Lazio, 42, grew up in a Catholic family on Long Island where his father owned an auto parts store and was active in the Kiwanis Club and the local GOP. Lazio attended public schools and later studied political science at Vassar College, where his thesis advisor remembered him as "a perfectly acceptable student" in a recent interview with The New York Times. He earned a law degree from American University, and took a job as assistant district attorney in Islip, N.Y.
In 1989, he was elected to the Suffolk County legislature, and in 1992 upset incumbent Thomas Downey in a race for the House seat. Downey, an 18-year incumbent Democrat, was discovered just before the election to have bounced some 150 checks. Lazio tore into his opponent and soared to victory.
In the House, Lazio developed strong relationships with Republican leaders, including Speaker Newt Gingrich and Majority Leader Dick Armey. In 1994, Gingrich made Lazio his deputy whip. In 1997 Gingrich gave permission for Lazio to join the commerce committee, bending a House rule against sitting on more than one committee at a time. In 1998 Armey made Lazio his deputy majority leader.
Lazio currently serves as Assistant Majority Leader and Deputy Majority Whip. He sits on the Banking and Financial Services Committee, where he chairs the housing subcommittee.
In many ways, Lazio is a model Republican. He supported eight of the 10 points in the GOP's "Contract with America." He supported a ban on gays in the military, and supported a short-lived proposal to abolish the U.S. Department of Education. Like most Republicans, he supports charter schools and vouchers for poor children to attend private schools. He also voted to repeal the so-called "marriage penalty" tax and voted for two of the four articles of impeachment against President Clinton.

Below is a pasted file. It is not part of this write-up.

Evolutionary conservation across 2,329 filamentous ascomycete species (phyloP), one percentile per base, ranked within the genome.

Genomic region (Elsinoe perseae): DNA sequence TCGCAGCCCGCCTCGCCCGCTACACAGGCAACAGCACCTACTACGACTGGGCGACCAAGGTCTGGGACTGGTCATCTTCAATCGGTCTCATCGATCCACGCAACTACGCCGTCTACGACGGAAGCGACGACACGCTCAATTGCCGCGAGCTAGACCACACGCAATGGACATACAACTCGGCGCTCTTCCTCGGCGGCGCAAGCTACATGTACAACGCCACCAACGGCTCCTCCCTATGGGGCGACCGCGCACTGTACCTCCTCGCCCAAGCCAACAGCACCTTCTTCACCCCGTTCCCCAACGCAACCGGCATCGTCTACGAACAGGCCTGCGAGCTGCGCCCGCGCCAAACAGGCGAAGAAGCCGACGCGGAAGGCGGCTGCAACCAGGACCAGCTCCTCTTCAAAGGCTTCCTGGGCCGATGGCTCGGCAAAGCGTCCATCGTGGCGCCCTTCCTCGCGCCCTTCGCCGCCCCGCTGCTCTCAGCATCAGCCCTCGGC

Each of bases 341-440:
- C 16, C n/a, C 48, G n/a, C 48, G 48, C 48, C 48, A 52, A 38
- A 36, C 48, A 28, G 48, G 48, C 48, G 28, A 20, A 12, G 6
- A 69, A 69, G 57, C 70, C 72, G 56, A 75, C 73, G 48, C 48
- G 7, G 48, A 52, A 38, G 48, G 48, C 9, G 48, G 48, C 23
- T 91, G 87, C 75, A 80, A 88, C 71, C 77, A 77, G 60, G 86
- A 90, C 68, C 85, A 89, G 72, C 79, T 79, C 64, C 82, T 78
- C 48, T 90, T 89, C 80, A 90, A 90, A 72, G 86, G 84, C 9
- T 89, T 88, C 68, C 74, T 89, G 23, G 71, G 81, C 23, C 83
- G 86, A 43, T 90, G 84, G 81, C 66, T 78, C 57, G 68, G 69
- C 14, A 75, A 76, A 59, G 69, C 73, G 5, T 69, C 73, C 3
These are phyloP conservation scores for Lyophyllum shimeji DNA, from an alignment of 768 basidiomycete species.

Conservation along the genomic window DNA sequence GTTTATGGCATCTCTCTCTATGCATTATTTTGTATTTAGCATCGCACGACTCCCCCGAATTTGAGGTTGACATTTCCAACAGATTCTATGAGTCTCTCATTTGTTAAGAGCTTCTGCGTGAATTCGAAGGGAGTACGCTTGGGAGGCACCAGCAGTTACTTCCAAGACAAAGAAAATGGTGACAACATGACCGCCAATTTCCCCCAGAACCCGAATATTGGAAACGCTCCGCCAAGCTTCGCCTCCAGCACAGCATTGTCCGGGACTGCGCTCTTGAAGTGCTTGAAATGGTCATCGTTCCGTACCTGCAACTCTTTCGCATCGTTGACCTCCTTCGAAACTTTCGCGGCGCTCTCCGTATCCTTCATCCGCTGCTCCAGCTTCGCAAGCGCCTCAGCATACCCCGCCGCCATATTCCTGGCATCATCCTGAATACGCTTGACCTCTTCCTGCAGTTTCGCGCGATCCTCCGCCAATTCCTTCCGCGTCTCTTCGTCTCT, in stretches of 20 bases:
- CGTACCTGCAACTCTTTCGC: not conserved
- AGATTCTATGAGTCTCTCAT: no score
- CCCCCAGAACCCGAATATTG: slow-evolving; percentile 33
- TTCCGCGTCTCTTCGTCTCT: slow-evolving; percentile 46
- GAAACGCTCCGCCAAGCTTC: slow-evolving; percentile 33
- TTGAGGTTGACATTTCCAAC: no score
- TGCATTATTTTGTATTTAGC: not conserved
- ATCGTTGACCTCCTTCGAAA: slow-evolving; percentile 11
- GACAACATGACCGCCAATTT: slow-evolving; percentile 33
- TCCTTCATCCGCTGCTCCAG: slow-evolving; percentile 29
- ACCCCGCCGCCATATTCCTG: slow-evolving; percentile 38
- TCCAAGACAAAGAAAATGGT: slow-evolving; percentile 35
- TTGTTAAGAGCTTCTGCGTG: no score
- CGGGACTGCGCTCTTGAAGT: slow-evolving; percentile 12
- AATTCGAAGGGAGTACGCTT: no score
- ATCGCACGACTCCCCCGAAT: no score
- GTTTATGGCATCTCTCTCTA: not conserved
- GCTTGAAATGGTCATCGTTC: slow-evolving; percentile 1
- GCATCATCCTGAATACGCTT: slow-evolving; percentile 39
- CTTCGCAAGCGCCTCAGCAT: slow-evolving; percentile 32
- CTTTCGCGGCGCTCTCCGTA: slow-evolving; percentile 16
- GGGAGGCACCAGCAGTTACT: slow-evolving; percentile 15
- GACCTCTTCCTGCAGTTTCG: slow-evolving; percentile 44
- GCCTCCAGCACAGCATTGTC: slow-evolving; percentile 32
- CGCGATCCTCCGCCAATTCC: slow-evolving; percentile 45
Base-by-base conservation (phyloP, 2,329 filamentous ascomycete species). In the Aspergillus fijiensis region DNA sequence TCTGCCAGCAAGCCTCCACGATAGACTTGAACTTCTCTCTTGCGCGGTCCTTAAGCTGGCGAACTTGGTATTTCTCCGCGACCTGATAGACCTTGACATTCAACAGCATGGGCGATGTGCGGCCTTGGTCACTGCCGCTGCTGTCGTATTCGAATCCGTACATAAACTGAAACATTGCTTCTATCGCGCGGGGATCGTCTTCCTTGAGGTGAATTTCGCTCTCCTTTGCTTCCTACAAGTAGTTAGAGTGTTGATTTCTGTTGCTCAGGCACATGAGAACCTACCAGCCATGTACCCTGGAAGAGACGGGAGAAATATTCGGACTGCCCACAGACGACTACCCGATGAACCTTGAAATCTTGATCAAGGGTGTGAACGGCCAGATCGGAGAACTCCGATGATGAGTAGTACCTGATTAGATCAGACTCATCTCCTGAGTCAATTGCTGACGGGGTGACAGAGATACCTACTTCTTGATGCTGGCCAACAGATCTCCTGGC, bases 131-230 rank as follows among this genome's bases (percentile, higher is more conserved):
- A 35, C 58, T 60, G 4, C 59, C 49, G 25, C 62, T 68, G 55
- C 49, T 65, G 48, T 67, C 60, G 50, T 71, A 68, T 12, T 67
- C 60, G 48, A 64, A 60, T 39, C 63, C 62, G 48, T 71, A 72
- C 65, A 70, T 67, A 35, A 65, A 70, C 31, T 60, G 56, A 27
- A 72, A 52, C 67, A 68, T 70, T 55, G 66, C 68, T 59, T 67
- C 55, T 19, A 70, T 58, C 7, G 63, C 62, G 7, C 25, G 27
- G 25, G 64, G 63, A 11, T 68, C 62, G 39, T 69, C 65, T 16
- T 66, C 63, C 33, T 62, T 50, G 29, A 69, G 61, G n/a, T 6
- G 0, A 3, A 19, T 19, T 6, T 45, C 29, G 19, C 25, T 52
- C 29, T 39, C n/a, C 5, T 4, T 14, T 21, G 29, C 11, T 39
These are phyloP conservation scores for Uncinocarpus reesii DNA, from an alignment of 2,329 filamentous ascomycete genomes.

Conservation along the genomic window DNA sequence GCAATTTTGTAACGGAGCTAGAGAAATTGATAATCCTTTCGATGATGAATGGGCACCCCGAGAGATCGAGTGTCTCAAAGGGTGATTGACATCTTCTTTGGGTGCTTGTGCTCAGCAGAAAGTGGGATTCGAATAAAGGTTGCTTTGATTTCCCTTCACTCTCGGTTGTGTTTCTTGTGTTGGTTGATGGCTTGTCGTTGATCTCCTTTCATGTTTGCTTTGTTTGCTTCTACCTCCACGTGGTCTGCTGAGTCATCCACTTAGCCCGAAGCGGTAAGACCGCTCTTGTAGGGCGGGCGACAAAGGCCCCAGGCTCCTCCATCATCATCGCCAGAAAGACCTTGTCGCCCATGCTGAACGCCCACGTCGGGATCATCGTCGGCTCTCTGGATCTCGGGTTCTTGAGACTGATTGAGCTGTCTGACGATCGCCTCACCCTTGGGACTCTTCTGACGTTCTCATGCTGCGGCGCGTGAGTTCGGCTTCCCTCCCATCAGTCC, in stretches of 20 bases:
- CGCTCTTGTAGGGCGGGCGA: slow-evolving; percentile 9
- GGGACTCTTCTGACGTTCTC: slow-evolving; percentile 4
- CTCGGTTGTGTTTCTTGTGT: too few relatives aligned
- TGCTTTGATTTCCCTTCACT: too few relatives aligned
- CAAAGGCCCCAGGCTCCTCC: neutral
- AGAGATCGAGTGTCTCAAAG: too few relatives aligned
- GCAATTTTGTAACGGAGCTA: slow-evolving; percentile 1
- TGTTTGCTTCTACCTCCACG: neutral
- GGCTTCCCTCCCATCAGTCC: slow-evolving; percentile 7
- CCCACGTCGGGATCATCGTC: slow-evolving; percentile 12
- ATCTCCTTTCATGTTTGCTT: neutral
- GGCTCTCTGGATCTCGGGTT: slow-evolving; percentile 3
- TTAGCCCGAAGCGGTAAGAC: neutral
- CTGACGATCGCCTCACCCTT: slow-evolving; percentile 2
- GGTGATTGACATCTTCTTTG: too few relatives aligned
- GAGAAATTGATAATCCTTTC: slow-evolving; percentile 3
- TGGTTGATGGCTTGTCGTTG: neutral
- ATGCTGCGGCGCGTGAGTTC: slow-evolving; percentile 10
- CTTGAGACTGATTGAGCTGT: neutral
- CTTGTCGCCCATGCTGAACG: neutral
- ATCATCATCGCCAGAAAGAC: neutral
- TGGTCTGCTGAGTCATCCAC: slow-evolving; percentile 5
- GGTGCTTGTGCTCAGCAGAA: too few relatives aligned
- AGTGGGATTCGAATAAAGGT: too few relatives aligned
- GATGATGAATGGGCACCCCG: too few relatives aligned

On crime, Lazio has voted to reduce or eliminate parole and to allow teens as young as 14 to be tried as adults. He also supported federal funding to help states build more prisons.
Lazio also broke with his party on occasion, as when he voted for the Brady Bill, imposing a 5-day waiting period for gun purchases. He also was one of only 40 Republicans who voted for the Medical and Family Leave Act.
But Lazio's most carefully qualified position is on abortion. He walks a fine line that has allowed him to call himself pro-choice but to vote with Republicans on many bills restricting access to abortions. In a break with GOP leadership and presidential nominee George W. Bush, Lazio supports the abortion pill RU-486. However he opposes using Medicaid to pay for it, making the pill an unlikely option for poor women. He supports a ban on partial birth abortions, and has voted to restrict access to abortions under some circumstances. Neither side of this divisive issue considers him a friend.
Among his legislative accomplishments is passage of a bill allowing some disabled people to continue receiving Medicaid benefits once they return to work. The law makes it easier for the disabled to participate fully in society, Lazio says. His constituents can't benefit, however, since the New York state legislature declined to authorize participation in the program.
Lazio and his wife have two daughters.